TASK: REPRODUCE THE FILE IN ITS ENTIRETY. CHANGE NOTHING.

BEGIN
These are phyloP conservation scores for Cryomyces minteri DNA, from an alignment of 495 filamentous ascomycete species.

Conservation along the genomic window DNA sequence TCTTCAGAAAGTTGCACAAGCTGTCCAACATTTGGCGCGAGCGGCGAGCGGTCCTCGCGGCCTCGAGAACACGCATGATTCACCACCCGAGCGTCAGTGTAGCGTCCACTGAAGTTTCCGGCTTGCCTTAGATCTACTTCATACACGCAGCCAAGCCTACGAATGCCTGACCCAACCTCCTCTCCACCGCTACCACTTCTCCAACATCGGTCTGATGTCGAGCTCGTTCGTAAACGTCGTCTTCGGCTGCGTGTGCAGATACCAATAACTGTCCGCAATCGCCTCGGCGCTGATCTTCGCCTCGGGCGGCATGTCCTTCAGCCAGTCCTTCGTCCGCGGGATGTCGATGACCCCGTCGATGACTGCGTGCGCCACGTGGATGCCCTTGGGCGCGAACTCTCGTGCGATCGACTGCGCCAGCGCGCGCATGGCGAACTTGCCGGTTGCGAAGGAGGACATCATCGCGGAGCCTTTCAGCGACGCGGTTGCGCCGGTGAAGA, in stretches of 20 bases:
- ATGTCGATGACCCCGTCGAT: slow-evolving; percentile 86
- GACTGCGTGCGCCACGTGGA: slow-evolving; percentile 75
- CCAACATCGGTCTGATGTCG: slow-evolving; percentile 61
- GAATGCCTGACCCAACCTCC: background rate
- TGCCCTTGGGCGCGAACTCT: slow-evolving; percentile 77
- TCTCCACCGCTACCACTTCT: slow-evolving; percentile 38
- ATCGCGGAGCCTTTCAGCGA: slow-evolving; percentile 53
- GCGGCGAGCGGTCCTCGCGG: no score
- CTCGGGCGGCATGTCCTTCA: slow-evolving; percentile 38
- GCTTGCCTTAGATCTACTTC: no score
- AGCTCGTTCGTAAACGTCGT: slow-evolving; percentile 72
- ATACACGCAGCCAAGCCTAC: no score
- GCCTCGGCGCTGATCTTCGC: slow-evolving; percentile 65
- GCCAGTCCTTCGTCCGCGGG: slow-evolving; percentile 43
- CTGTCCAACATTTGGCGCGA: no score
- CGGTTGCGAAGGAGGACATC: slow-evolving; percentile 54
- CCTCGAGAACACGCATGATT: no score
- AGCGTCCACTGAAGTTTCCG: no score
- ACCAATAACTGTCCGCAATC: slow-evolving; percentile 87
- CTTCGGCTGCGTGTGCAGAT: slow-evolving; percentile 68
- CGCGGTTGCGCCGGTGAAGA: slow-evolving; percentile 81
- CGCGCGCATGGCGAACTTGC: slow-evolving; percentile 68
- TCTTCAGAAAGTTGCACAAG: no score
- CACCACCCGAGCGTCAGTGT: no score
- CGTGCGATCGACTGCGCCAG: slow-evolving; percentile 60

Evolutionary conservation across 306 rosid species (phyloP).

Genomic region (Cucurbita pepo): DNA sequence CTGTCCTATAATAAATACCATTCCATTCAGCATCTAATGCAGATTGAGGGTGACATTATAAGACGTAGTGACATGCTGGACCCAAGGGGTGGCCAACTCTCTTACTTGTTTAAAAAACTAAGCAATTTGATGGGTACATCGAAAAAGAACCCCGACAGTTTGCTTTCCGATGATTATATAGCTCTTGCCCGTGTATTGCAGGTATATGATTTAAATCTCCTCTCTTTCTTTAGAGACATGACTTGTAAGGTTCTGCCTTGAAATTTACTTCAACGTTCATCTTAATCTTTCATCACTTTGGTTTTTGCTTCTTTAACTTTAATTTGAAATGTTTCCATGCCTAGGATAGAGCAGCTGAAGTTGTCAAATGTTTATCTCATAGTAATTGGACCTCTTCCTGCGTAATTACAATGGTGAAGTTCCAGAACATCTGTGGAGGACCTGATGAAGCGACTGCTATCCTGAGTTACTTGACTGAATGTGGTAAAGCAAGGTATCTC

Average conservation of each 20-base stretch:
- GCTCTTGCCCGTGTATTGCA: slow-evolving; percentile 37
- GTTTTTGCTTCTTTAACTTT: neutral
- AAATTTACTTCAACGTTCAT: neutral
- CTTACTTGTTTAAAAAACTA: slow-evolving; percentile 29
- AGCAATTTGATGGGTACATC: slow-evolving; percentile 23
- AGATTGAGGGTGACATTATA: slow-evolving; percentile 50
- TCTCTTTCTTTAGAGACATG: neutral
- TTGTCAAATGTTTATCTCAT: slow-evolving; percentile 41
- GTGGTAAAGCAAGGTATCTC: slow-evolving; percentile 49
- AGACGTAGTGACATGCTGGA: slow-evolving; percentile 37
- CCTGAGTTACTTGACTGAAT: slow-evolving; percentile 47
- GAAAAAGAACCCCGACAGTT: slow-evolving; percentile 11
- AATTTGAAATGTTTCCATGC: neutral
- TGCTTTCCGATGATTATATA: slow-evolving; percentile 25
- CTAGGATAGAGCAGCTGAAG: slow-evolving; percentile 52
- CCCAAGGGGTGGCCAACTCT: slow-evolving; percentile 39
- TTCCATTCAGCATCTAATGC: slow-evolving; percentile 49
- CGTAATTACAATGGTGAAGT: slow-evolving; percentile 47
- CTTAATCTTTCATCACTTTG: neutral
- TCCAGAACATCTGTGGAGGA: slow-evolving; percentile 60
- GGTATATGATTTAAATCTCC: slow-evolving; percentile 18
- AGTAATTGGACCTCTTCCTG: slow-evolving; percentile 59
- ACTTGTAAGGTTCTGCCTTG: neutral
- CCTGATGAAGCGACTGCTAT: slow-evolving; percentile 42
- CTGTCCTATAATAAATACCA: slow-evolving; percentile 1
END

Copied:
These are phyloP conservation scores for Cryomyces minteri DNA, from an alignment of 495 filamentous ascomycete species.

Conservation along the genomic window DNA sequence TCTTCAGAAAGTTGCACAAGCTGTCCAACATTTGGCGCGAGCGGCGAGCGGTCCTCGCGGCCTCGAGAACACGCATGATTCACCACCCGAGCGTCAGTGTAGCGTCCACTGAAGTTTCCGGCTTGCCTTAGATCTACTTCATACACGCAGCCAAGCCTACGAATGCCTGACCCAACCTCCTCTCCACCGCTACCACTTCTCCAACATCGGTCTGATGTCGAGCTCGTTCGTAAACGTCGTCTTCGGCTGCGTGTGCAGATACCAATAACTGTCCGCAATCGCCTCGGCGCTGATCTTCGCCTCGGGCGGCATGTCCTTCAGCCAGTCCTTCGTCCGCGGGATGTCGATGACCCCGTCGATGACTGCGTGCGCCACGTGGATGCCCTTGGGCGCGAACTCTCGTGCGATCGACTGCGCCAGCGCGCGCATGGCGAACTTGCCGGTTGCGAAGGAGGACATCATCGCGGAGCCTTTCAGCGACGCGGTTGCGCCGGTGAAGA, in stretches of 20 bases:
- ATGTCGATGACCCCGTCGAT: slow-evolving; percentile 86
- GACTGCGTGCGCCACGTGGA: slow-evolving; percentile 75
- CCAACATCGGTCTGATGTCG: slow-evolving; percentile 61
- GAATGCCTGACCCAACCTCC: background rate
- TGCCCTTGGGCGCGAACTCT: slow-evolving; percentile 77
- TCTCCACCGCTACCACTTCT: slow-evolving; percentile 38
- ATCGCGGAGCCTTTCAGCGA: slow-evolving; percentile 53
- GCGGCGAGCGGTCCTCGCGG: no score
- CTCGGGCGGCATGTCCTTCA: slow-evolving; percentile 38
- GCTTGCCTTAGATCTACTTC: no score
- AGCTCGTTCGTAAACGTCGT: slow-evolving; percentile 72
- ATACACGCAGCCAAGCCTAC: no score
- GCCTCGGCGCTGATCTTCGC: slow-evolving; percentile 65
- GCCAGTCCTTCGTCCGCGGG: slow-evolving; percentile 43
- CTGTCCAACATTTGGCGCGA: no score
- CGGTTGCGAAGGAGGACATC: slow-evolving; percentile 54
- CCTCGAGAACACGCATGATT: no score
- AGCGTCCACTGAAGTTTCCG: no score
- ACCAATAACTGTCCGCAATC: slow-evolving; percentile 87
- CTTCGGCTGCGTGTGCAGAT: slow-evolving; percentile 68
- CGCGGTTGCGCCGGTGAAGA: slow-evolving; percentile 81
- CGCGCGCATGGCGAACTTGC: slow-evolving; percentile 68
- TCTTCAGAAAGTTGCACAAG: no score
- CACCACCCGAGCGTCAGTGT: no score
- CGTGCGATCGACTGCGCCAG: slow-evolving; percentile 60

Evolutionary conservation across 306 rosid species (phyloP).

Genomic region (Cucurbita pepo): DNA sequence CTGTCCTATAATAAATACCATTCCATTCAGCATCTAATGCAGATTGAGGGTGACATTATAAGACGTAGTGACATGCTGGACCCAAGGGGTGGCCAACTCTCTTACTTGTTTAAAAAACTAAGCAATTTGATGGGTACATCGAAAAAGAACCCCGACAGTTTGCTTTCCGATGATTATATAGCTCTTGCCCGTGTATTGCAGGTATATGATTTAAATCTCCTCTCTTTCTTTAGAGACATGACTTGTAAGGTTCTGCCTTGAAATTTACTTCAACGTTCATCTTAATCTTTCATCACTTTGGTTTTTGCTTCTTTAACTTTAATTTGAAATGTTTCCATGCCTAGGATAGAGCAGCTGAAGTTGTCAAATGTTTATCTCATAGTAATTGGACCTCTTCCTGCGTAATTACAATGGTGAAGTTCCAGAACATCTGTGGAGGACCTGATGAAGCGACTGCTATCCTGAGTTACTTGACTGAATGTGGTAAAGCAAGGTATCTC

Average conservation of each 20-base stretch:
- GCTCTTGCCCGTGTATTGCA: slow-evolving; percentile 37
- GTTTTTGCTTCTTTAACTTT: neutral
- AAATTTACTTCAACGTTCAT: neutral
- CTTACTTGTTTAAAAAACTA: slow-evolving; percentile 29
- AGCAATTTGATGGGTACATC: slow-evolving; percentile 23
- AGATTGAGGGTGACATTATA: slow-evolving; percentile 50
- TCTCTTTCTTTAGAGACATG: neutral
- TTGTCAAATGTTTATCTCAT: slow-evolving; percentile 41
- GTGGTAAAGCAAGGTATCTC: slow-evolving; percentile 49
- AGACGTAGTGACATGCTGGA: slow-evolving; percentile 37
- CCTGAGTTACTTGACTGAAT: slow-evolving; percentile 47
- GAAAAAGAACCCCGACAGTT: slow-evolving; percentile 11
- AATTTGAAATGTTTCCATGC: neutral
- TGCTTTCCGATGATTATATA: slow-evolving; percentile 25
- CTAGGATAGAGCAGCTGAAG: slow-evolving; percentile 52
- CCCAAGGGGTGGCCAACTCT: slow-evolving; percentile 39
- TTCCATTCAGCATCTAATGC: slow-evolving; percentile 49
- CGTAATTACAATGGTGAAGT: slow-evolving; percentile 47
- CTTAATCTTTCATCACTTTG: neutral
- TCCAGAACATCTGTGGAGGA: slow-evolving; percentile 60
- GGTATATGATTTAAATCTCC: slow-evolving; percentile 18
- AGTAATTGGACCTCTTCCTG: slow-evolving; percentile 59
- ACTTGTAAGGTTCTGCCTTG: neutral
- CCTGATGAAGCGACTGCTAT: slow-evolving; percentile 42
- CTGTCCTATAATAAATACCA: slow-evolving; percentile 1